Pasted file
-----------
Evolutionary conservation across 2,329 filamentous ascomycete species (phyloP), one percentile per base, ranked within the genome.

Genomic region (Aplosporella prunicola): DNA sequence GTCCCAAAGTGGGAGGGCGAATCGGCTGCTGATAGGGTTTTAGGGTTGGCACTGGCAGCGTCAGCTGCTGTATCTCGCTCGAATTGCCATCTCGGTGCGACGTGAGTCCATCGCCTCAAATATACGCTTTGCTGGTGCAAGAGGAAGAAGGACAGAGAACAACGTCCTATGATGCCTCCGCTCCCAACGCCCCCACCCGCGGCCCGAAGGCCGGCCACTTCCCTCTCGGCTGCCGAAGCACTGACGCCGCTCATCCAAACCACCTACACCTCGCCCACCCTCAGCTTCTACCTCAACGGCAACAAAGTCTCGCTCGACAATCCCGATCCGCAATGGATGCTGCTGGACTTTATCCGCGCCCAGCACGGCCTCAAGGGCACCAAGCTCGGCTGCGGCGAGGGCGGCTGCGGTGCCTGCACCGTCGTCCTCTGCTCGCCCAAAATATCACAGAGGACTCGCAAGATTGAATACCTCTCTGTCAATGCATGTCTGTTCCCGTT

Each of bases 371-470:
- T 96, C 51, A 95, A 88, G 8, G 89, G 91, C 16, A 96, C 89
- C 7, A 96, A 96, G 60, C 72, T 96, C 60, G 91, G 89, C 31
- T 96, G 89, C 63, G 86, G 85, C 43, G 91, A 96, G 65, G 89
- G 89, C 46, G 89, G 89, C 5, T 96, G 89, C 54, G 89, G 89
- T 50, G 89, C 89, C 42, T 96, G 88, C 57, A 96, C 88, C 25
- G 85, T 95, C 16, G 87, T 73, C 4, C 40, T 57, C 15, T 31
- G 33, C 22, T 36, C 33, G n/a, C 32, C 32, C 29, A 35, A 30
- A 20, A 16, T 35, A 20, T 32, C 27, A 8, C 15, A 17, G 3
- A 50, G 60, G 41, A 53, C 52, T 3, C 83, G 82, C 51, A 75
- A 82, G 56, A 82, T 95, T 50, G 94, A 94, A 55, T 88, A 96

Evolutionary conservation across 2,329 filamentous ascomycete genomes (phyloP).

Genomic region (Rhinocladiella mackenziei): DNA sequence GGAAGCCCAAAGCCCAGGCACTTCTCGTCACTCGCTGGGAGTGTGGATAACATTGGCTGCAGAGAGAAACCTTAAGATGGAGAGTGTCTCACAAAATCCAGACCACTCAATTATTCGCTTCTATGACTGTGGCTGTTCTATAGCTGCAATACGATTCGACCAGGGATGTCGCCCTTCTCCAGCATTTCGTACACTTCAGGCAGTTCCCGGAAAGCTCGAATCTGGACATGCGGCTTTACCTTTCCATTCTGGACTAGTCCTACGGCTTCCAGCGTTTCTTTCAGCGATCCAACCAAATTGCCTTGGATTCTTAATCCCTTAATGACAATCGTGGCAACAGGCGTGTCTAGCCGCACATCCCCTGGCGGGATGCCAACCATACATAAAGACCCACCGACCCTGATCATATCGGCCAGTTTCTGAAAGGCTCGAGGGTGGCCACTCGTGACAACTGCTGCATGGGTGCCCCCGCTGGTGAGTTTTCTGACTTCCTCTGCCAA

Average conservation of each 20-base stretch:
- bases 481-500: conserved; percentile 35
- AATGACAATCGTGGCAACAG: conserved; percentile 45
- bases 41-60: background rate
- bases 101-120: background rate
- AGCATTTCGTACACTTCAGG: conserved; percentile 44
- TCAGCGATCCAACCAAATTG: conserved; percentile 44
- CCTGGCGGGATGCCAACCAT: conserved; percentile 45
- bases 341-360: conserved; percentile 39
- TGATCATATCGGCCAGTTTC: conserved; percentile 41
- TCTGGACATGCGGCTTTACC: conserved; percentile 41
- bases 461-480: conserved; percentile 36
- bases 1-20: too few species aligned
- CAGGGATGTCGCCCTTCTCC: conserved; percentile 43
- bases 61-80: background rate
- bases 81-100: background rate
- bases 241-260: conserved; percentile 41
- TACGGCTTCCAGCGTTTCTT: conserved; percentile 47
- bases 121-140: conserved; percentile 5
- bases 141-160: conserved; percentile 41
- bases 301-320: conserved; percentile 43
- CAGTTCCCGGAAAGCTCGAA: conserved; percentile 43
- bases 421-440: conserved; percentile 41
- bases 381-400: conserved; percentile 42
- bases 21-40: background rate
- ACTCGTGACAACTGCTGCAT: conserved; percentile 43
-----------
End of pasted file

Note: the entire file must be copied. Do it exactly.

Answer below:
Evolutionary conservation across 2,329 filamentous ascomycete species (phyloP), one percentile per base, ranked within the genome.

Genomic region (Aplosporella prunicola): DNA sequence GTCCCAAAGTGGGAGGGCGAATCGGCTGCTGATAGGGTTTTAGGGTTGGCACTGGCAGCGTCAGCTGCTGTATCTCGCTCGAATTGCCATCTCGGTGCGACGTGAGTCCATCGCCTCAAATATACGCTTTGCTGGTGCAAGAGGAAGAAGGACAGAGAACAACGTCCTATGATGCCTCCGCTCCCAACGCCCCCACCCGCGGCCCGAAGGCCGGCCACTTCCCTCTCGGCTGCCGAAGCACTGACGCCGCTCATCCAAACCACCTACACCTCGCCCACCCTCAGCTTCTACCTCAACGGCAACAAAGTCTCGCTCGACAATCCCGATCCGCAATGGATGCTGCTGGACTTTATCCGCGCCCAGCACGGCCTCAAGGGCACCAAGCTCGGCTGCGGCGAGGGCGGCTGCGGTGCCTGCACCGTCGTCCTCTGCTCGCCCAAAATATCACAGAGGACTCGCAAGATTGAATACCTCTCTGTCAATGCATGTCTGTTCCCGTT

Each of bases 371-470:
- T 96, C 51, A 95, A 88, G 8, G 89, G 91, C 16, A 96, C 89
- C 7, A 96, A 96, G 60, C 72, T 96, C 60, G 91, G 89, C 31
- T 96, G 89, C 63, G 86, G 85, C 43, G 91, A 96, G 65, G 89
- G 89, C 46, G 89, G 89, C 5, T 96, G 89, C 54, G 89, G 89
- T 50, G 89, C 89, C 42, T 96, G 88, C 57, A 96, C 88, C 25
- G 85, T 95, C 16, G 87, T 73, C 4, C 40, T 57, C 15, T 31
- G 33, C 22, T 36, C 33, G n/a, C 32, C 32, C 29, A 35, A 30
- A 20, A 16, T 35, A 20, T 32, C 27, A 8, C 15, A 17, G 3
- A 50, G 60, G 41, A 53, C 52, T 3, C 83, G 82, C 51, A 75
- A 82, G 56, A 82, T 95, T 50, G 94, A 94, A 55, T 88, A 96

Evolutionary conservation across 2,329 filamentous ascomycete genomes (phyloP).

Genomic region (Rhinocladiella mackenziei): DNA sequence GGAAGCCCAAAGCCCAGGCACTTCTCGTCACTCGCTGGGAGTGTGGATAACATTGGCTGCAGAGAGAAACCTTAAGATGGAGAGTGTCTCACAAAATCCAGACCACTCAATTATTCGCTTCTATGACTGTGGCTGTTCTATAGCTGCAATACGATTCGACCAGGGATGTCGCCCTTCTCCAGCATTTCGTACACTTCAGGCAGTTCCCGGAAAGCTCGAATCTGGACATGCGGCTTTACCTTTCCATTCTGGACTAGTCCTACGGCTTCCAGCGTTTCTTTCAGCGATCCAACCAAATTGCCTTGGATTCTTAATCCCTTAATGACAATCGTGGCAACAGGCGTGTCTAGCCGCACATCCCCTGGCGGGATGCCAACCATACATAAAGACCCACCGACCCTGATCATATCGGCCAGTTTCTGAAAGGCTCGAGGGTGGCCACTCGTGACAACTGCTGCATGGGTGCCCCCGCTGGTGAGTTTTCTGACTTCCTCTGCCAA

Average conservation of each 20-base stretch:
- bases 481-500: conserved; percentile 35
- AATGACAATCGTGGCAACAG: conserved; percentile 45
- bases 41-60: background rate
- bases 101-120: background rate
- AGCATTTCGTACACTTCAGG: conserved; percentile 44
- TCAGCGATCCAACCAAATTG: conserved; percentile 44
- CCTGGCGGGATGCCAACCAT: conserved; percentile 45
- bases 341-360: conserved; percentile 39
- TGATCATATCGGCCAGTTTC: conserved; percentile 41
- TCTGGACATGCGGCTTTACC: conserved; percentile 41
- bases 461-480: conserved; percentile 36
- bases 1-20: too few species aligned
- CAGGGATGTCGCCCTTCTCC: conserved; percentile 43
- bases 61-80: background rate
- bases 81-100: background rate
- bases 241-260: conserved; percentile 41
- TACGGCTTCCAGCGTTTCTT: conserved; percentile 47
- bases 121-140: conserved; percentile 5
- bases 141-160: conserved; percentile 41
- bases 301-320: conserved; percentile 43
- CAGTTCCCGGAAAGCTCGAA: conserved; percentile 43
- bases 421-440: conserved; percentile 41
- bases 381-400: conserved; percentile 42
- bases 21-40: background rate
- ACTCGTGACAACTGCTGCAT: conserved; percentile 43